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May 01, 2008

The University as an Agent of Social Change - Disscussion with Dr. Abdul Kalam

On April 19th 2008, Dr. Abdul Kalam, past president of India, challenged an audience of 50 friends of the Shastri Institute to design a university that educates youth to be job creators instead of merely job fillers.

His comments were the capstone of an exciting discussion that began with presentations from Mukesh Gupta, Director of Strategic Relations, Tata Consultancy, Dr. Sheila Embleton, Vice-President Academic, York University and Dr. K. D. Srivastava, Vice-President Emeritus, University of British Columbia. Dr. Sheila Embleton has graciously provided a written copy of her presentation from that event:

Dr. Sheila Embleton, The University as an Agent of Social Change, April 19th 2008

Ladies and gentlemen, thank you for inviting me to be here this morning on this special occasion of the visit of the former President of India, and allowing me to share my thoughts and reflections on the topic of the university as an agent of social change, a subject close to my heart. I am pleased to do so, both as a professor of linguistics and as a senior academic administrator in one of Canada’s more progressive universities, a university which is a major agent of social change in its own right, York University, right here in Toronto.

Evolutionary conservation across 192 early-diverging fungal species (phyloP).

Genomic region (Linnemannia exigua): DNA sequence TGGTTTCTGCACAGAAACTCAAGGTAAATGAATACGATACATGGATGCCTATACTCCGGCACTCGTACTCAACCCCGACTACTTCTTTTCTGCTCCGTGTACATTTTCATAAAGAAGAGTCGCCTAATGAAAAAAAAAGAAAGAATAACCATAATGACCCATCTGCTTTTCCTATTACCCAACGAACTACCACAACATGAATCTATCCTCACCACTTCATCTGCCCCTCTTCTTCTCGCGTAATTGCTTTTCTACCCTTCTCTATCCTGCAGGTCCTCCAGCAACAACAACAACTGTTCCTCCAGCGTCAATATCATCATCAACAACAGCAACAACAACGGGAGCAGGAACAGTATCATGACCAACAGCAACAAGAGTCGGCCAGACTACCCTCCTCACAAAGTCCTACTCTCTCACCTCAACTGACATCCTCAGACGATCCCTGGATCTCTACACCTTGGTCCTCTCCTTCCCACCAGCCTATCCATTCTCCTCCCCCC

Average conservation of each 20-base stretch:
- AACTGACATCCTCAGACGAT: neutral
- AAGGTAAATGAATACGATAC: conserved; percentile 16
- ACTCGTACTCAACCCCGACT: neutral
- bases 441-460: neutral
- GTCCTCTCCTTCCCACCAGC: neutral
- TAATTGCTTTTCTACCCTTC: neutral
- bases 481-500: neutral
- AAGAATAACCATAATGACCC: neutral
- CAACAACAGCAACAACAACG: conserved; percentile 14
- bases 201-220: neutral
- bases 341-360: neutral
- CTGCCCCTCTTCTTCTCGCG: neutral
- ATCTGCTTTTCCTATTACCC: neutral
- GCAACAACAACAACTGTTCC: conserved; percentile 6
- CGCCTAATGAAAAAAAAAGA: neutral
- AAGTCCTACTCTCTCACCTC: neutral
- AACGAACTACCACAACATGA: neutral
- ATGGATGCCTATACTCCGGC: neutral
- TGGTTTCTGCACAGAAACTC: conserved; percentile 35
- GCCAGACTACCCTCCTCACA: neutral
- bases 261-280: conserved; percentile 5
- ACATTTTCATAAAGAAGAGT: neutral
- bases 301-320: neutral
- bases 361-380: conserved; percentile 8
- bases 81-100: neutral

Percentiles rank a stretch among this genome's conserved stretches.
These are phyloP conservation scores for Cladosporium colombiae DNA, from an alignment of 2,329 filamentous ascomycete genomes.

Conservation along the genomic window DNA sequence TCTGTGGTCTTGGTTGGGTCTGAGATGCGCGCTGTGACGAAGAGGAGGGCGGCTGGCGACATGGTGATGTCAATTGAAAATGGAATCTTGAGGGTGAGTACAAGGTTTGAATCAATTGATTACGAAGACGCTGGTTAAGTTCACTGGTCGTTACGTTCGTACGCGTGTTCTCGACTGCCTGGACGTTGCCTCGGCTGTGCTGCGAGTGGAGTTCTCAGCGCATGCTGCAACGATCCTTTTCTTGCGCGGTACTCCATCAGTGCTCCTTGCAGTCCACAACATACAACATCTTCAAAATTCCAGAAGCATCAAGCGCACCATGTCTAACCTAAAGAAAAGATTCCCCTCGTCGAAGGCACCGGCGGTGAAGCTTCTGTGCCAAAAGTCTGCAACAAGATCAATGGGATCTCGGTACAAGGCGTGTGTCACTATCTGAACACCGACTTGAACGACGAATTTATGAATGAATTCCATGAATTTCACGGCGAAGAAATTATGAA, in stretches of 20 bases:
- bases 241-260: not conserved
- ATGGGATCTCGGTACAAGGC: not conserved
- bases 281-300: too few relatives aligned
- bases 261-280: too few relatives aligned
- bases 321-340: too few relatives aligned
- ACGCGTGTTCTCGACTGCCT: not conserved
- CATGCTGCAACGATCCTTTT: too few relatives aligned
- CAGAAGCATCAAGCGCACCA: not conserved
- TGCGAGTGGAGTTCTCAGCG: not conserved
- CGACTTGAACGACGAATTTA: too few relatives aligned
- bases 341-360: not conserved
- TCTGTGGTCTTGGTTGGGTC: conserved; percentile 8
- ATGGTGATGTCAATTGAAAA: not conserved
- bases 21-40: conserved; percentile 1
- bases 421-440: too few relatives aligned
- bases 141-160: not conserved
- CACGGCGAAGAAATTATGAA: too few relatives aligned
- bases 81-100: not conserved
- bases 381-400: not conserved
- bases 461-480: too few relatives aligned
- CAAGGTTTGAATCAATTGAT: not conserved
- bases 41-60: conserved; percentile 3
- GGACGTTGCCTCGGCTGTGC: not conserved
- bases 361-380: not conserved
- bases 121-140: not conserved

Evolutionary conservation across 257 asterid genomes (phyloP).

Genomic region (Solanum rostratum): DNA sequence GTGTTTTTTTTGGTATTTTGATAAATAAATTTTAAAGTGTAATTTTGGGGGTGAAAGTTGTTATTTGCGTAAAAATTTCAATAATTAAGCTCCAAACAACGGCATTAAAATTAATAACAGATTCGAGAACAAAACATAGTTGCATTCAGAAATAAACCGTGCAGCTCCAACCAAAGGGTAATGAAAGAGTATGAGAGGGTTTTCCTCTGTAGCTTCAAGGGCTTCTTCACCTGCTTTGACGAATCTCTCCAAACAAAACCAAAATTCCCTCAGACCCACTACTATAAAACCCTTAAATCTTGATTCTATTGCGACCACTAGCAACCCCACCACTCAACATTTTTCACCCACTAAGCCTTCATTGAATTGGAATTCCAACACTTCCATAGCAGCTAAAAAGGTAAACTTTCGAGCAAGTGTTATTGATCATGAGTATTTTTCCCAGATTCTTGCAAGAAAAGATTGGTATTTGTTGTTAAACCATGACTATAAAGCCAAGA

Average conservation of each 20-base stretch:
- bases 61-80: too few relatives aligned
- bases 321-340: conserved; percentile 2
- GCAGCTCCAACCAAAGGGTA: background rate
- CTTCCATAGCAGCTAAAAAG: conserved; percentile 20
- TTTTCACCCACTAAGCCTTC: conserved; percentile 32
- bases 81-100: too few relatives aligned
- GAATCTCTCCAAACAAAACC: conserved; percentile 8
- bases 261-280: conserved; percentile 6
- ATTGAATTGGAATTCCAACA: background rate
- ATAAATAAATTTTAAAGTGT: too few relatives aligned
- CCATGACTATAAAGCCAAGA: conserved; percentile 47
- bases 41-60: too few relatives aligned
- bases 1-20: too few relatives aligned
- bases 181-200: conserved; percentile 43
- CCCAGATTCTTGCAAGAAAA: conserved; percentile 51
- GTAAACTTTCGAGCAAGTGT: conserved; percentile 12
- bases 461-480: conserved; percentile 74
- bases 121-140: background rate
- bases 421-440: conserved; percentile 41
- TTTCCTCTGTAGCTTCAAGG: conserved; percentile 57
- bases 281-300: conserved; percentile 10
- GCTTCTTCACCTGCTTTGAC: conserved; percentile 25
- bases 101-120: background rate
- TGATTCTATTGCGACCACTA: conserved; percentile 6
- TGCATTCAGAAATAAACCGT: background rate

York University was founded in 1959, on a secular basis, in strong contradistinction to many other universities of that day. In its almost 50 years of existence, from the initial vision of its founding fathers, to the present day, it has been strongly committed to the idea of accessible university education, no matter what the religion, ethnicity, gender, or socio-economic background of the student. Let me quote to you, in its entirety, the University’s mission statement:

“The mission of York University is the pursuit, preservation and dissemination of knowledge. We promise excellence in research and teaching in pure, applied and professional fields. We test the boundaries and structures of knowledge. We cultivate the critical intellect.

York University is part of Toronto: we are dynamic, metropolitan and multi-cultural. York University is part of Canada: we encourage bilingual study, we value tolerance and diversity. York University is open to the world: we explore global concerns.

A community of faculty, students and staff committed to academic freedom, social justice, accessible education, and collegial self-governance, York University makes innovation its tradition.”

Although we are a bilingual university, you’ll be happy to know that I’m not going to now read you the entire mission statement also in French.